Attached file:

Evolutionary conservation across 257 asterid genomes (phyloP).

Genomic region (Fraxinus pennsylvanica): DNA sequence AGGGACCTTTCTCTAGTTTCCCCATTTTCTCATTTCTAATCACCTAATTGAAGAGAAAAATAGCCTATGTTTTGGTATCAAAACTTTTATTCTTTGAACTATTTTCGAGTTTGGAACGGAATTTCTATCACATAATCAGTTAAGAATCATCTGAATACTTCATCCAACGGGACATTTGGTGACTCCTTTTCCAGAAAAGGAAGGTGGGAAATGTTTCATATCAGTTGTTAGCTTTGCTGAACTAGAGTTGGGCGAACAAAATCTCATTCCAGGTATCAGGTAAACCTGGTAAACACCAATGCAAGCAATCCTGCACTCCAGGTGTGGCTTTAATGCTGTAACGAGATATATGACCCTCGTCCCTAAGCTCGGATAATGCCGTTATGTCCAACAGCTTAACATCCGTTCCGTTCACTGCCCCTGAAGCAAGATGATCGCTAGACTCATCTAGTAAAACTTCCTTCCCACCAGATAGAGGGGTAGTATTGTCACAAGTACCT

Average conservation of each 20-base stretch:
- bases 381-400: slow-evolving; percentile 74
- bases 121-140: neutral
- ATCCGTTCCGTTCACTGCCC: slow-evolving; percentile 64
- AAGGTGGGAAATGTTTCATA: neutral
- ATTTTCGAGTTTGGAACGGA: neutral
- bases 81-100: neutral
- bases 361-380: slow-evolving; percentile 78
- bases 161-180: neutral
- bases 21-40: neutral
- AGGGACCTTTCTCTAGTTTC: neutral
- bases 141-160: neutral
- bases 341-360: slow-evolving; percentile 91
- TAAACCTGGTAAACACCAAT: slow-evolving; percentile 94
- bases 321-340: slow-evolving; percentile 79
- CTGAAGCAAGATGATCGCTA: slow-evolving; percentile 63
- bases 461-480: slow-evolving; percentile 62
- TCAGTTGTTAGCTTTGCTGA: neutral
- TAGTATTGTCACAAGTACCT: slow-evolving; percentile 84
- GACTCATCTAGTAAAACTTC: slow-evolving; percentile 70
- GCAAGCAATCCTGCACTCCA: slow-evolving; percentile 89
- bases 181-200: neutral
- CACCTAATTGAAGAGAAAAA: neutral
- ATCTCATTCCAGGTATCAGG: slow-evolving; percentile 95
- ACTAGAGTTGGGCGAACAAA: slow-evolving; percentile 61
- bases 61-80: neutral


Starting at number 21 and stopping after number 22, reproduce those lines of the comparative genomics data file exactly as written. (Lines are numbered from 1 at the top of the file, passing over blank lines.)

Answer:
- TAGTATTGTCACAAGTACCT: slow-evolving; percentile 84
- GACTCATCTAGTAAAACTTC: slow-evolving; percentile 70